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1Formulations in the Swedish curriculum: – Creating texts where words and pictures interact, both with and without digital tools. – Handwriting and writing with digital tools. – Simple forms of processing texts, such as subsequently going through their own and collaborative texts and making clarifications. – Handwriting and using digital tools for writing. – Structure of language with large and small letters, full stops, question marks, exclamation marks as well as spelling rules for frequently occurring words in texts closely related to pupils’ daily life. (Curriculum for the compulsory school, preschool class and the recreation center, Skolverket, 2011 (revised 2017)).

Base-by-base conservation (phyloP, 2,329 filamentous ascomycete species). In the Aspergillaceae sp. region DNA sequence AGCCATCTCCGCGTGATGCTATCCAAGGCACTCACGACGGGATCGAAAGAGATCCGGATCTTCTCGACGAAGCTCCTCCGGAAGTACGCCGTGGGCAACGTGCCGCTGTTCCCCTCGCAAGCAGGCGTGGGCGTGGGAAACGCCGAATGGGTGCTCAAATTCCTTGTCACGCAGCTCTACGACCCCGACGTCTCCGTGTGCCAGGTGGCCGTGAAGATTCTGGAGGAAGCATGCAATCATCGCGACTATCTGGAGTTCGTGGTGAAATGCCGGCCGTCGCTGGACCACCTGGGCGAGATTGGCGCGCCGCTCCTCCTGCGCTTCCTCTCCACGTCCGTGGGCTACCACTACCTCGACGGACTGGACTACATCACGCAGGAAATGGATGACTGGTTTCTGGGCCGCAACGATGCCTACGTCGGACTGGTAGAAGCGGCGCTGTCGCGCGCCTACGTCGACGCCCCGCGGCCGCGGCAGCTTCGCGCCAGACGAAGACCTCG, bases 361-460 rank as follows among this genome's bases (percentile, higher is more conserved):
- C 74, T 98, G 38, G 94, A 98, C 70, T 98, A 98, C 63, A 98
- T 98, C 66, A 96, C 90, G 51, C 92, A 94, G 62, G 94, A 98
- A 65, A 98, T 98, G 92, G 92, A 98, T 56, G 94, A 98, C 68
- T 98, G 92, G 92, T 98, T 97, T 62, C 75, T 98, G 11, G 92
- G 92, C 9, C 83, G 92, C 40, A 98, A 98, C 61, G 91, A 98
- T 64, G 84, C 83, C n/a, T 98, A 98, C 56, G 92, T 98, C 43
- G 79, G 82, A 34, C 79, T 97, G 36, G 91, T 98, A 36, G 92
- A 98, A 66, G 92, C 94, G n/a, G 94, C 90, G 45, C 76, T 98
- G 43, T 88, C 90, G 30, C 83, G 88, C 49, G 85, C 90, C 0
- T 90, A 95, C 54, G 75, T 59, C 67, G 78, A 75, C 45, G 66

2The terms invisible and visible pedagogy were introduced by Bernstein (1975).
3“Non-linear writing” is sometimes synonymous to “hyper-text”, but that is not the case here.
4We used Icecream recorder, the pro version: https://icecreamapps.com/Screen-Recorder/